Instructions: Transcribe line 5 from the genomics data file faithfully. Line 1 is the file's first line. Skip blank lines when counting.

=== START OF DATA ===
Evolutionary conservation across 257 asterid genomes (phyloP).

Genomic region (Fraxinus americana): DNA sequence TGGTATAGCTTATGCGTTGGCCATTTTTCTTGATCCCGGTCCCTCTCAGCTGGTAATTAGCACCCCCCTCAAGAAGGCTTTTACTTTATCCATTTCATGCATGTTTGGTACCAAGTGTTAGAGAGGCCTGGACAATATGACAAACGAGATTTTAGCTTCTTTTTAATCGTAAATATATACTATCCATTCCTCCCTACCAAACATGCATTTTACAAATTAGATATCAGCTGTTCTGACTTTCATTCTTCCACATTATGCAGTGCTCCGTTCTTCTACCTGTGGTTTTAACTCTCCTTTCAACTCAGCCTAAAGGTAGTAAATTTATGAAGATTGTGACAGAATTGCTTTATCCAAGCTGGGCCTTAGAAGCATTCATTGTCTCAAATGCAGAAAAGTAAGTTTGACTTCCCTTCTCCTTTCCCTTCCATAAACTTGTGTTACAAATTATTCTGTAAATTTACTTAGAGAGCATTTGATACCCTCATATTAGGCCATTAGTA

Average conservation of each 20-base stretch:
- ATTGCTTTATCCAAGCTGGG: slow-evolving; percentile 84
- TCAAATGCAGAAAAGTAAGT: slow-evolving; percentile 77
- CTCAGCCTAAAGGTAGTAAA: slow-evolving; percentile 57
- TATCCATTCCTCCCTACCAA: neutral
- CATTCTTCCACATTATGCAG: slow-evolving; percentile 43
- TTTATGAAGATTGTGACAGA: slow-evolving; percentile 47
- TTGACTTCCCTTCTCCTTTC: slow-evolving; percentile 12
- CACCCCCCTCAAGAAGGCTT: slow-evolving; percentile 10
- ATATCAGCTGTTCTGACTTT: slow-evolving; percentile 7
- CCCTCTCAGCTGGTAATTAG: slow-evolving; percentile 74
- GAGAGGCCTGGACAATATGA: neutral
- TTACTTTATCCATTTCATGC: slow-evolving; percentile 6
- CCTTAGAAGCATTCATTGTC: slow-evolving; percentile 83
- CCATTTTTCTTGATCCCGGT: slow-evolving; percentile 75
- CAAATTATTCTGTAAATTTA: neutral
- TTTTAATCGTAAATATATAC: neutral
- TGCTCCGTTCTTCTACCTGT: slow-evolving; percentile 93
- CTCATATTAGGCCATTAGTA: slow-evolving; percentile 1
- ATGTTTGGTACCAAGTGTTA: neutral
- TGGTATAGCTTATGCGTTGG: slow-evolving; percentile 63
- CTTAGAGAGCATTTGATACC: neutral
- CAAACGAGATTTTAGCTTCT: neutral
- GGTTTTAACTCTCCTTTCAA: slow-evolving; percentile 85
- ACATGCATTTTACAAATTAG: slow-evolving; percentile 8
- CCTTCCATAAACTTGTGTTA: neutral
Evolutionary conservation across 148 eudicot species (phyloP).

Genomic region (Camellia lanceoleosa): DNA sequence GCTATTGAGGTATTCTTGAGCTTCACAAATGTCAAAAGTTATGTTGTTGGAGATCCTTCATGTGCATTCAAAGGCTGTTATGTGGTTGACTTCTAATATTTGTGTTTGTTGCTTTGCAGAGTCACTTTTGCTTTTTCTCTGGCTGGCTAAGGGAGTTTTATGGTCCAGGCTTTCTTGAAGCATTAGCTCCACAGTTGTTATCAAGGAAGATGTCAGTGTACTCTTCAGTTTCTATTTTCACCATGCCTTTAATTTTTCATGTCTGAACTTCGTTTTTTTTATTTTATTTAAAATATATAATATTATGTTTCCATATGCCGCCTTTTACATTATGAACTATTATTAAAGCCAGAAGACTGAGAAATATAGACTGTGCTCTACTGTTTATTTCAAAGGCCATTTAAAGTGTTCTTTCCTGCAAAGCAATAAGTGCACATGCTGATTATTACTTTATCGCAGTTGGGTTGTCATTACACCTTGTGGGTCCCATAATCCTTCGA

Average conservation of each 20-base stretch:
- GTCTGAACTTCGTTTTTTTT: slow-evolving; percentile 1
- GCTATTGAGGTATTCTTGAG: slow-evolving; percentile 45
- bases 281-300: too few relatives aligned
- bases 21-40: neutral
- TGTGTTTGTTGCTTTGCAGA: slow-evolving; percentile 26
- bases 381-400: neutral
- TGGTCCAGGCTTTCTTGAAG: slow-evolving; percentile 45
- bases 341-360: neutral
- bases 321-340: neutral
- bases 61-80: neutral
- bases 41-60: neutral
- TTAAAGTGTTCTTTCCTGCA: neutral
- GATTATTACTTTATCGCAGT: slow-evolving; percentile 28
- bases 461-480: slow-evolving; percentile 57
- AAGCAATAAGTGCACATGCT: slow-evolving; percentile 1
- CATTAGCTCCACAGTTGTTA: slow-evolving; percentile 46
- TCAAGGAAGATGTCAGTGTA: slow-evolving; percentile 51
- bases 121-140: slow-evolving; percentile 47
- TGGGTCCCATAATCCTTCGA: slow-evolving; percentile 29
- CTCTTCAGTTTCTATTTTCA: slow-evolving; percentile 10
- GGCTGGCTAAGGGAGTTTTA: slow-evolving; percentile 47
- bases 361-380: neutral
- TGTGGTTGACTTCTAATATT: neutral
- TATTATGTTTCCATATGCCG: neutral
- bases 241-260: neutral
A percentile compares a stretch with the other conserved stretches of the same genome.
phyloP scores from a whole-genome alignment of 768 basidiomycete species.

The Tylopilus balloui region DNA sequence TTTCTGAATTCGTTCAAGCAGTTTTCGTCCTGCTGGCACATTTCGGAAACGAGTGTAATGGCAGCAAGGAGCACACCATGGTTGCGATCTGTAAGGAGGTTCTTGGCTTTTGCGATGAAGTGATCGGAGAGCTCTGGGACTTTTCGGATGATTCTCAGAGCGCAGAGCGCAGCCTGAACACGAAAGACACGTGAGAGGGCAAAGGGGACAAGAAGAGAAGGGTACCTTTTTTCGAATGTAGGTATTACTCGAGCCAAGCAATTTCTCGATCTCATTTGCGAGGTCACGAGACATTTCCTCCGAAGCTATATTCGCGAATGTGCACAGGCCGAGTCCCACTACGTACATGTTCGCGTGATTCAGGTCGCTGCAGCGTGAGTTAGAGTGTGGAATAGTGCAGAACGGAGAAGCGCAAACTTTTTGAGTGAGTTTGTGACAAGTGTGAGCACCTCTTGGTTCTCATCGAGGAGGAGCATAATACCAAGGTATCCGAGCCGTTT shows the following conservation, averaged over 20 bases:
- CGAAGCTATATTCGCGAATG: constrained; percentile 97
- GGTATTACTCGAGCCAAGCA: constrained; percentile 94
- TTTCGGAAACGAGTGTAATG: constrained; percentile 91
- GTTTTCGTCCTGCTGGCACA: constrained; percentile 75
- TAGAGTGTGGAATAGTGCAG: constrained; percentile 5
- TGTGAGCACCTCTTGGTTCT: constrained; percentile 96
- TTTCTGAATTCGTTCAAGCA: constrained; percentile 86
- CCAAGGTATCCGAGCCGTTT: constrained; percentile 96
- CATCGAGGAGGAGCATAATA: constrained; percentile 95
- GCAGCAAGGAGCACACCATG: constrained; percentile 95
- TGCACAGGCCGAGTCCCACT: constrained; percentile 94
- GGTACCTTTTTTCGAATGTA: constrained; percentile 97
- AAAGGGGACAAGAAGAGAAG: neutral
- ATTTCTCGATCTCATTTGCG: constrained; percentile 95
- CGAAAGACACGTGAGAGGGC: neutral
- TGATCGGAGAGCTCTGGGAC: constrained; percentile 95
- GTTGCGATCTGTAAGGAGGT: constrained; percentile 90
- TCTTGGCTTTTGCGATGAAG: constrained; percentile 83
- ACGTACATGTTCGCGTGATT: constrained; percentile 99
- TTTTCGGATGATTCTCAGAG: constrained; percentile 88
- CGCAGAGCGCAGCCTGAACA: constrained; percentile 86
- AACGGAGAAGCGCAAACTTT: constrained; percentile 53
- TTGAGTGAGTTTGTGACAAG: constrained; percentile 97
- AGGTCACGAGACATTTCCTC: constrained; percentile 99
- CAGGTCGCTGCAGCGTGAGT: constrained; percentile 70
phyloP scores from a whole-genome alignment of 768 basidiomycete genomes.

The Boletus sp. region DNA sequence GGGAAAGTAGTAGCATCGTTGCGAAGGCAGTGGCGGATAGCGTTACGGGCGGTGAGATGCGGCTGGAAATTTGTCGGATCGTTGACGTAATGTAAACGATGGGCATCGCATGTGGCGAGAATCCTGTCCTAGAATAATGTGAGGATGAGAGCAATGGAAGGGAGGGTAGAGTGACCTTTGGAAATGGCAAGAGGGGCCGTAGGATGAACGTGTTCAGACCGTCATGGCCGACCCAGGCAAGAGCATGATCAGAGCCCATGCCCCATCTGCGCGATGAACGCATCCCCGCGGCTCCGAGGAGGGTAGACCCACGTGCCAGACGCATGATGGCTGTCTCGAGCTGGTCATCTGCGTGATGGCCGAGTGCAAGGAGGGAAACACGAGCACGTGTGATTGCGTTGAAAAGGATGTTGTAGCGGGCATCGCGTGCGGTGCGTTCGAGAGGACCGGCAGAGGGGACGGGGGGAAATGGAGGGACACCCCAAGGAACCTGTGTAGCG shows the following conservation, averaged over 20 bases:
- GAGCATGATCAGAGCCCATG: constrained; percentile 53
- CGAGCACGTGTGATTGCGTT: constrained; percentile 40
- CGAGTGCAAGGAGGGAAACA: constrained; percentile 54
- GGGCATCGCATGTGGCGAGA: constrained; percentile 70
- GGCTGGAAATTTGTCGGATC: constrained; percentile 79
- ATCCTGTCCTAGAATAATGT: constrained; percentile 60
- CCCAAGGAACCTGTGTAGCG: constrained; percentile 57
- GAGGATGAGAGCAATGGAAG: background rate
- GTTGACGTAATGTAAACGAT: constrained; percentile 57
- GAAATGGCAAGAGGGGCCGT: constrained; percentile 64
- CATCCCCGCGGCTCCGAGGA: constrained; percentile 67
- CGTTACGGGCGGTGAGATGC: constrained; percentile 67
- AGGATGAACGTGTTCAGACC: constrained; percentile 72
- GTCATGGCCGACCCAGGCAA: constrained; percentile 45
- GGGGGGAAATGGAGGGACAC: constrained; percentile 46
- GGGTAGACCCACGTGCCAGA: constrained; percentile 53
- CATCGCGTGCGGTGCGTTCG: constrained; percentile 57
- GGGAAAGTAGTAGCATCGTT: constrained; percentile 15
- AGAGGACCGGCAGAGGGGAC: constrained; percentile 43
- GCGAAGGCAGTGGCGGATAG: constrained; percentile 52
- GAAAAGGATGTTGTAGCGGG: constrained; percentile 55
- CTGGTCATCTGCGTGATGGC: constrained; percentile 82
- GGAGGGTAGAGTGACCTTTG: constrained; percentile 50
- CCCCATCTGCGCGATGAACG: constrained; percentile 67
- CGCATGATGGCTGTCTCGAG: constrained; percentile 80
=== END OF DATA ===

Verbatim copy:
- TCAAATGCAGAAAAGTAAGT: slow-evolving; percentile 77